In 1992, a group of super-popular artists at Marvel Comics left the cozy confines of the House of Ideas to strike out on their own. Image Comics was the result, and the comics industry would never be the same.
The first book under the Image banner was X-Force artist Rob Liefeld’s Youngblood. It was such a hit that Liefeld turned every idea in his sketchbook into a hit comic. Among these was Prophet.
The character of John Prophet first appeared in Youngblood #2. He was originally conceived as a Captain America riff, a WWII-era man who volunteered to be experimented on by a time-traveling scientist. The art was farmed out to Liefeld’s studio, each artist a watered down version of the next, all of them playing a game of telephone with human anatomy and the rules of storytelling. It’s all cool posing and blood dripping off of impossible weapons.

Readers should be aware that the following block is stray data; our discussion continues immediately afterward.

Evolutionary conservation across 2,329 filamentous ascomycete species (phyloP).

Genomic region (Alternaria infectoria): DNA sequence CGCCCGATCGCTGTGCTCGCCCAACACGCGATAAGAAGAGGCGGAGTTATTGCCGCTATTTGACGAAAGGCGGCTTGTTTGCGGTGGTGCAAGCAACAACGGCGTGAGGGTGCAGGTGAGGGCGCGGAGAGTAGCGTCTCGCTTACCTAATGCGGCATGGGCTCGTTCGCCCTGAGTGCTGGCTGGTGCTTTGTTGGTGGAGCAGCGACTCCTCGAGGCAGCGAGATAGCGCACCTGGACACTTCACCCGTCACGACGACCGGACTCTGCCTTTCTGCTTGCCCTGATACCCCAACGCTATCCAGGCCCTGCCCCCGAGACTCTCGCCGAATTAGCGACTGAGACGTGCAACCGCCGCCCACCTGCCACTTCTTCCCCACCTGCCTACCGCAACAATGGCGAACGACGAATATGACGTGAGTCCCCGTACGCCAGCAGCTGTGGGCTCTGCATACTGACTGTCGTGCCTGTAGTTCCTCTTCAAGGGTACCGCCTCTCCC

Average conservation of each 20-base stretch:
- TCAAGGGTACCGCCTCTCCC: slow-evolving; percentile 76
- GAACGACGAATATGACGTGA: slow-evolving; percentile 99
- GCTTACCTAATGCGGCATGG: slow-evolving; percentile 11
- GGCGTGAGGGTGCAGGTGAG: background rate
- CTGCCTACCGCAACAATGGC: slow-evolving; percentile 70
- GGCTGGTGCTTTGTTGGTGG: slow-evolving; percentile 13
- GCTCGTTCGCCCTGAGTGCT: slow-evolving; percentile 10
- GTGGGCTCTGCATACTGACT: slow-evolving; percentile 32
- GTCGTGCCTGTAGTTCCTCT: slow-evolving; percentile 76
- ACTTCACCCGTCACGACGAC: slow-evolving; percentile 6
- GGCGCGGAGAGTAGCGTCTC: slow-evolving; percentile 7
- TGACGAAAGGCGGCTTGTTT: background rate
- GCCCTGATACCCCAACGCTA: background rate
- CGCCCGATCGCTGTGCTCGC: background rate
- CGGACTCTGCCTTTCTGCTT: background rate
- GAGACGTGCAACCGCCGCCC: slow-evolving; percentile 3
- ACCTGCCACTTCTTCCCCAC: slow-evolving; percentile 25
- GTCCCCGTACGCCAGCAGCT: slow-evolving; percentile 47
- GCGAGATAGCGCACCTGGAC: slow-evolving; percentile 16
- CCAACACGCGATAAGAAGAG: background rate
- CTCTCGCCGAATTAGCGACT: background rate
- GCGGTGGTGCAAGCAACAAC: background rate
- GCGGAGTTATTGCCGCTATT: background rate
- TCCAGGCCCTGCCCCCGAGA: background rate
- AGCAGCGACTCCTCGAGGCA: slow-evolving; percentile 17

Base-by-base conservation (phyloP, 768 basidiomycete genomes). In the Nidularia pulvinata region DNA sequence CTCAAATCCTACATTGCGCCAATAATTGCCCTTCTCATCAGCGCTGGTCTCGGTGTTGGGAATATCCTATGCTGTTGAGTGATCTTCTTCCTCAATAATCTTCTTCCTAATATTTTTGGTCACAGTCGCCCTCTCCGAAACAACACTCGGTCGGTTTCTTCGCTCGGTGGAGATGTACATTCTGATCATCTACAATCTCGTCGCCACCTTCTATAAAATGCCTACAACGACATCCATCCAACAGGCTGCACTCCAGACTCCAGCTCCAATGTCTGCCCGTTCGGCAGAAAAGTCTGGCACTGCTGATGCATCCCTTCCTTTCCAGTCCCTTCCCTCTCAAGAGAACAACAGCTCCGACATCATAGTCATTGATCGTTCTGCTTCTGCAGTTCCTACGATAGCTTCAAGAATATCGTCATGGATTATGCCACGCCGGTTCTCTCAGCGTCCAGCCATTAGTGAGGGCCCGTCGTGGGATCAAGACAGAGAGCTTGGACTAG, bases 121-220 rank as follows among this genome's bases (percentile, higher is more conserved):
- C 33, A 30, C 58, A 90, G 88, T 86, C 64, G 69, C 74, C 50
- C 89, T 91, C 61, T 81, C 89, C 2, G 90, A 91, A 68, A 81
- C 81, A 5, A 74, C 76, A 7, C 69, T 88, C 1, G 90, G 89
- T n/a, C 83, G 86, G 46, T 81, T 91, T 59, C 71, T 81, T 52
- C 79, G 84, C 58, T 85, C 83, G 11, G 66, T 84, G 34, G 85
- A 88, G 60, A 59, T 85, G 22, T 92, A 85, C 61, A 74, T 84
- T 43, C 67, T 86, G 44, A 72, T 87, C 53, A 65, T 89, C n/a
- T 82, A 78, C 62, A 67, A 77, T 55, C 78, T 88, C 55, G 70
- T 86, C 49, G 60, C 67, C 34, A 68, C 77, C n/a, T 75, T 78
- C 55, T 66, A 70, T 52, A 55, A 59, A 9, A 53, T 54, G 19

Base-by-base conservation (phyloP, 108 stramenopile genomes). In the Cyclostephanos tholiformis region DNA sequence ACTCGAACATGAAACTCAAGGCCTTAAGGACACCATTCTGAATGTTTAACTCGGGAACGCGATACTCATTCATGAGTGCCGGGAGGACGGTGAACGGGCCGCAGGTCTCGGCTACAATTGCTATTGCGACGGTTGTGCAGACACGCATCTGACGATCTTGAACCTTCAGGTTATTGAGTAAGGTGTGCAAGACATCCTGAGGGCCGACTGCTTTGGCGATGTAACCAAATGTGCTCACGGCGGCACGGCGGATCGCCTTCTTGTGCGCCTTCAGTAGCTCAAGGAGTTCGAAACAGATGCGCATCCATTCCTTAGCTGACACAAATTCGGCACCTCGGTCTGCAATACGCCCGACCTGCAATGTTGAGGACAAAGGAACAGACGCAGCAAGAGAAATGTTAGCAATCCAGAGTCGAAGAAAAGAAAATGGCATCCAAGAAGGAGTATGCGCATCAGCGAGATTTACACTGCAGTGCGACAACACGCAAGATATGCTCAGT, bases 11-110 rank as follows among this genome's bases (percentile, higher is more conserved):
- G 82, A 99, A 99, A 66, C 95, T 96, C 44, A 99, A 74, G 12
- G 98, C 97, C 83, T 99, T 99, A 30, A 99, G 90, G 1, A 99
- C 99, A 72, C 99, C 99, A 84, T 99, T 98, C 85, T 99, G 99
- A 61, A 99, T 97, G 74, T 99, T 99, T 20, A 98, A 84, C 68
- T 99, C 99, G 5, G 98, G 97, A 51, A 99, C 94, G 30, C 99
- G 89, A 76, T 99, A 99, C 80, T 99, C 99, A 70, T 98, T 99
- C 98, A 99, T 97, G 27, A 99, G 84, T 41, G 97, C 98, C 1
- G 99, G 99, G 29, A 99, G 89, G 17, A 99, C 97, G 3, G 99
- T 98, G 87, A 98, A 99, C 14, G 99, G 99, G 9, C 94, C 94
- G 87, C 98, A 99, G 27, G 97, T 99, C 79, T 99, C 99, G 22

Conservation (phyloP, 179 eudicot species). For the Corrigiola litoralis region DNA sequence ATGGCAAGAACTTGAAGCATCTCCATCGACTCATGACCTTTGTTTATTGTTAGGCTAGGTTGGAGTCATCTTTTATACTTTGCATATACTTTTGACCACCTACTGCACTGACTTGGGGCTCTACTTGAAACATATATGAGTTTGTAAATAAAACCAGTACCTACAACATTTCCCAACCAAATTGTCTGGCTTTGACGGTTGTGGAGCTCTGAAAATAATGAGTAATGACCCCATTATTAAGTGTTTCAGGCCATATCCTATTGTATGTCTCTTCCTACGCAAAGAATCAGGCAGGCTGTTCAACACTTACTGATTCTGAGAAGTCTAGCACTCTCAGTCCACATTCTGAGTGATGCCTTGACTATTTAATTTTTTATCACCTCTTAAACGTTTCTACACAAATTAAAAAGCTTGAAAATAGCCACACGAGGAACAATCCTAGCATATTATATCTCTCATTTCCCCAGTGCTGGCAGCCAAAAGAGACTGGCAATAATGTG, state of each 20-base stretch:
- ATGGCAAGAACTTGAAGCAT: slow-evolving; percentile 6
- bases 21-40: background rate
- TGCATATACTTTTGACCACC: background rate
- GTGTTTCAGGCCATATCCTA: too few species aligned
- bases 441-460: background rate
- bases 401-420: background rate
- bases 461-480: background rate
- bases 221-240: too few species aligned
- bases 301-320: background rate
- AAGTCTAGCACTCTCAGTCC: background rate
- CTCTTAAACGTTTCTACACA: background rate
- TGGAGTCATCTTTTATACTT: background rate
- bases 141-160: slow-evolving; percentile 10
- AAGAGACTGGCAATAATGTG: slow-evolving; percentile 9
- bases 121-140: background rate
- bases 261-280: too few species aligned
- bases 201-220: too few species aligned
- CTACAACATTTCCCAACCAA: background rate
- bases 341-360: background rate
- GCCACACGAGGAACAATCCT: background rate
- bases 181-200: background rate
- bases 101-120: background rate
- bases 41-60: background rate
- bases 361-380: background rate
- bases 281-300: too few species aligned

By the mid-90s, the series Prophet went into hibernation, only to be resurrected in 2012. Liefeld recruited creators Brandon Graham, Simon Roy, Farel Dalrymple, and Giannis Milonogiannis, and gave them free rein to reimagine his characters.
The technology depicted in the series is like a mixture of Dune and Alien, with organic machines, mucus magic, and teeth everywhere. At times it reads like a broken down version of Flash Gordon, with the same kind of propulsive storytelling.
The long arc of the series is the renewal of the long-dormant Earth empire, and the book’s five volumes – Remission, Brothers, Empire, Joining, and Earth War – detail Prophet’s awakening, gathering of his allies, and battles. It’s almost like a metaphor for Liefeld’s standing in the comics industry. His rise and fall happened on his own terms. Now, like many of his creations, his legacy is in the hands of the next generation.